SAGAL: What you did, if I remember correctly, is you said, all right, I'm just going to pay to meet her and you bought some expensive ticket where you get to go to her concert but meet her backstage beforehand, right?
KINE: She has a meet and greet that she does in Vegas for her Vegas shows, so I paid to do the meet and greet.
SAGAL: Right. You call up Ticketmaster.
SAGAL: And you start talking to this guy and he unburdens his heart to you.
KINE: Yeah, as Ticketmaster representatives.
SAGAL: That doesn't happen to anybody else.
KINE: (Laughter) I had already - I was calling to see how much time I would have with Britney when I got to the meeting part of the meet and greet.
KINE: And then I just - I asked him if he - he thought about Britney Spears. And then he started telling me about his family and his dad dying when he was very young and then how he feels very insecure. I'm like, he's not full - he's not worthwhile and then I told him he was worthwhile and he was a good person. You know how it goes. He taught me a lot of stuff. We talked a lot about cooking. There's like (unintelligible) where he gave me a lot of cooking tips.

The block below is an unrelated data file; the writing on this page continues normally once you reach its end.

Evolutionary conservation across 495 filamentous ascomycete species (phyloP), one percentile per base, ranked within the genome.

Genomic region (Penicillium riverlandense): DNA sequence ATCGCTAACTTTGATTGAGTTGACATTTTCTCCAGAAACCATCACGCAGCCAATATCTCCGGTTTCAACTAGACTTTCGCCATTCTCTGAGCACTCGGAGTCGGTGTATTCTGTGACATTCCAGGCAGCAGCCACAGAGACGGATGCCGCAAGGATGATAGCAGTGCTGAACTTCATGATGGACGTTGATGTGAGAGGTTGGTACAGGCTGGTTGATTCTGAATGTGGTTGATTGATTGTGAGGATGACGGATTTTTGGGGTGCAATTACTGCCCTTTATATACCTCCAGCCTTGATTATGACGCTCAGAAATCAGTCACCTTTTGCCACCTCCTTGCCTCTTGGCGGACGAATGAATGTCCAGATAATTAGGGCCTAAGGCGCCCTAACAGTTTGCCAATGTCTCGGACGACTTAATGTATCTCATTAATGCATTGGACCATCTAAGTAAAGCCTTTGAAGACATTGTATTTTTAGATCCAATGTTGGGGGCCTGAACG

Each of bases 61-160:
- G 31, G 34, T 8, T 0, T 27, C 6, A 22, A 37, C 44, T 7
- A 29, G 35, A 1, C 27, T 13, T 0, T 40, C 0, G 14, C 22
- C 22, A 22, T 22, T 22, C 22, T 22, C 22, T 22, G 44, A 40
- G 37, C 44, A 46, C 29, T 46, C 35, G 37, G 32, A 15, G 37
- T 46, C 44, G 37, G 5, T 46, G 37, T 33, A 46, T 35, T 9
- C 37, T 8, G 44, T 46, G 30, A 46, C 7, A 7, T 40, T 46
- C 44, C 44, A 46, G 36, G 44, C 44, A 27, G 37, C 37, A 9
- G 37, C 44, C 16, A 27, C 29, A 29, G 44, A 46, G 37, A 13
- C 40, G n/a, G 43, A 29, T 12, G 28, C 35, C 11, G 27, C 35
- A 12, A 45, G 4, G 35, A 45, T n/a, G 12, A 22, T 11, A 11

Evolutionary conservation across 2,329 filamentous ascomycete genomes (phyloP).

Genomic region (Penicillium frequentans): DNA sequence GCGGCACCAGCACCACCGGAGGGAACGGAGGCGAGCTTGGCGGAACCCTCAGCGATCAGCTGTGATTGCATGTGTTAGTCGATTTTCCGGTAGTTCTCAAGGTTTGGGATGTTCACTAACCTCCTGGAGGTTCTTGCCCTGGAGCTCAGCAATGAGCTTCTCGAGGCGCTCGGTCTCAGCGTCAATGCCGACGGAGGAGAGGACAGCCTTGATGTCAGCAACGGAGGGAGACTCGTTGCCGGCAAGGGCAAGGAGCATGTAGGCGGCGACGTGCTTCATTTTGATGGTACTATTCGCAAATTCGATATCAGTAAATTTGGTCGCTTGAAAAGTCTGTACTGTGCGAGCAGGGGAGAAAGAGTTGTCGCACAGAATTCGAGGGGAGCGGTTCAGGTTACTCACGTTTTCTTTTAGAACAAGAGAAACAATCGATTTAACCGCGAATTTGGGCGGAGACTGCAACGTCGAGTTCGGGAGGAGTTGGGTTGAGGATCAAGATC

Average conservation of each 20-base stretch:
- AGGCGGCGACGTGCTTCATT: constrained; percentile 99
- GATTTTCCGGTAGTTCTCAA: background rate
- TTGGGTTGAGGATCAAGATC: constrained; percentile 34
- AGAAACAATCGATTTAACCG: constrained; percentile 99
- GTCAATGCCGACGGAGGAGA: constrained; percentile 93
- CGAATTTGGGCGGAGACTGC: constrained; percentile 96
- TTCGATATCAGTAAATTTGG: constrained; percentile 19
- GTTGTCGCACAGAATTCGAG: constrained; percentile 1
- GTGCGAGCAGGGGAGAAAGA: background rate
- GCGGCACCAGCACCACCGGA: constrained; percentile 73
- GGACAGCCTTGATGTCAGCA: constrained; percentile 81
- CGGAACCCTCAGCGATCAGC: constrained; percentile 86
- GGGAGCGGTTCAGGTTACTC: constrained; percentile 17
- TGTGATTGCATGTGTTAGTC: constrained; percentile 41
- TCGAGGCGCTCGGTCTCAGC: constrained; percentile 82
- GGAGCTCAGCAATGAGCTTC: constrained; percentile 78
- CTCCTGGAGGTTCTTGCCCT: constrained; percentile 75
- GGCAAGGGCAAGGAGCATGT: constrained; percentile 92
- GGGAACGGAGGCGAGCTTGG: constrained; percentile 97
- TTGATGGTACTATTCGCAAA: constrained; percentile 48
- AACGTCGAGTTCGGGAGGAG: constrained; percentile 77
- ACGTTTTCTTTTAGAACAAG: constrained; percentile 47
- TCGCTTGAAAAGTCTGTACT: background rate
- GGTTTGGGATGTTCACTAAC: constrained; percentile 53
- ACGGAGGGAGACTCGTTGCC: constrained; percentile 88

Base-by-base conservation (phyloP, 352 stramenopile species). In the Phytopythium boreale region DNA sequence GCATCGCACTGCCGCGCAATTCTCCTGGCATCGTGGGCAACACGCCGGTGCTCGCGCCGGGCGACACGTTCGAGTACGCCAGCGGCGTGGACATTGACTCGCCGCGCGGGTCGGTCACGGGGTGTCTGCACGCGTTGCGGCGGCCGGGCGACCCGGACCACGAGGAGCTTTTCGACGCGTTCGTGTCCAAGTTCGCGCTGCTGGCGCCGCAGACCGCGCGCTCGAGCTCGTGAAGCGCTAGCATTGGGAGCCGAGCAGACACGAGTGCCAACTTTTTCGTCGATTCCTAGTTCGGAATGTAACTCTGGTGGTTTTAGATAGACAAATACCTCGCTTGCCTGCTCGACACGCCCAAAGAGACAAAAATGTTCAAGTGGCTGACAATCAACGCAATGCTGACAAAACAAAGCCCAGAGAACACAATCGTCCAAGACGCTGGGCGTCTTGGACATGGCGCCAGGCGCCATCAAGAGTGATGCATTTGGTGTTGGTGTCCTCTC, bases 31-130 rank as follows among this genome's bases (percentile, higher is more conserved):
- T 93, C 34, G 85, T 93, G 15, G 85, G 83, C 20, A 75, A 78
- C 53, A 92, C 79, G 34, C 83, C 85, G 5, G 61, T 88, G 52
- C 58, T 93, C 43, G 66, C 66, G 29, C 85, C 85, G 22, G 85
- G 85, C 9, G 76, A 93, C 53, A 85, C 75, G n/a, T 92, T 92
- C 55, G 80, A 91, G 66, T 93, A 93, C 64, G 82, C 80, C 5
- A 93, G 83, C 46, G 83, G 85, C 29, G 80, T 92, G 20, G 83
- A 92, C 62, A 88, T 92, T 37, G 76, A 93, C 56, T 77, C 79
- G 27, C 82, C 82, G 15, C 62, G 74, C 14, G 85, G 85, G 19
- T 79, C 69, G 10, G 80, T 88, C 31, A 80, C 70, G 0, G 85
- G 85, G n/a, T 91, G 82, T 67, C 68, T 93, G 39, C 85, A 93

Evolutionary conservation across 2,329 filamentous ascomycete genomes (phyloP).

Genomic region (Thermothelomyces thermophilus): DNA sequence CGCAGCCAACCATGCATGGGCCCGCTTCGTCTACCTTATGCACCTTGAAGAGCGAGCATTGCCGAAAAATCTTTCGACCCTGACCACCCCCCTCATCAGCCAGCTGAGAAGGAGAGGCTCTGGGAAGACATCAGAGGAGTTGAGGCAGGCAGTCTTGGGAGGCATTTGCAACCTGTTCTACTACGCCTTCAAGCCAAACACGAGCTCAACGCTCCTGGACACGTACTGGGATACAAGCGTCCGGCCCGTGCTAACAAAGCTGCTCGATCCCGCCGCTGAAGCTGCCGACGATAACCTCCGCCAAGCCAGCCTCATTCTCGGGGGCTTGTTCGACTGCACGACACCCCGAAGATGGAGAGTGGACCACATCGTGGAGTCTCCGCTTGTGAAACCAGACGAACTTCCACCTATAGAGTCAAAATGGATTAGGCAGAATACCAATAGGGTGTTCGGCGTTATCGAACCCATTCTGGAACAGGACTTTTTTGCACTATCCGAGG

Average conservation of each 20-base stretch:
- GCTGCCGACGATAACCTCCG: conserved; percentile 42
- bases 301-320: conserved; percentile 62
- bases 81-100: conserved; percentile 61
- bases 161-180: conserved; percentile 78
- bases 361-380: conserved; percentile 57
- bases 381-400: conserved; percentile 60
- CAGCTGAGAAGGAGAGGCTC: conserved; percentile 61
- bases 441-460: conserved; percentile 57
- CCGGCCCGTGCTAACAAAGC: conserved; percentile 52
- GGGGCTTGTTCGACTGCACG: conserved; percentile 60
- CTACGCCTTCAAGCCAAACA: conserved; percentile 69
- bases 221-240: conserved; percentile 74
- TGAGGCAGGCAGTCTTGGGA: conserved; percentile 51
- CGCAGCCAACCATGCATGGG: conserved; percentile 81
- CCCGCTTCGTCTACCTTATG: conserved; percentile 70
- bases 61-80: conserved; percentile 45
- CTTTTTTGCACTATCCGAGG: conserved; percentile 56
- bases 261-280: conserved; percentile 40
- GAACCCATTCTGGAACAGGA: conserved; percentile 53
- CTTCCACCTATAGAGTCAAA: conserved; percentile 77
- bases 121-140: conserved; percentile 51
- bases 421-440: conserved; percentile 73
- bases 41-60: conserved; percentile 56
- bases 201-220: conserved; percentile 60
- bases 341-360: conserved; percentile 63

MAZ JOBRANI: Doesn't Ticketmaster record the calls?
JOBRANI: Isn't there, like, a supervisor? Like, afterwards they'd be like, hey, listen, dude, you can't be talking about cooking with people that call in. Like, don't they have that?
KINE: Well, I guess of all the things that they might have talked to him about, cooking might have been the least of it. I don't know.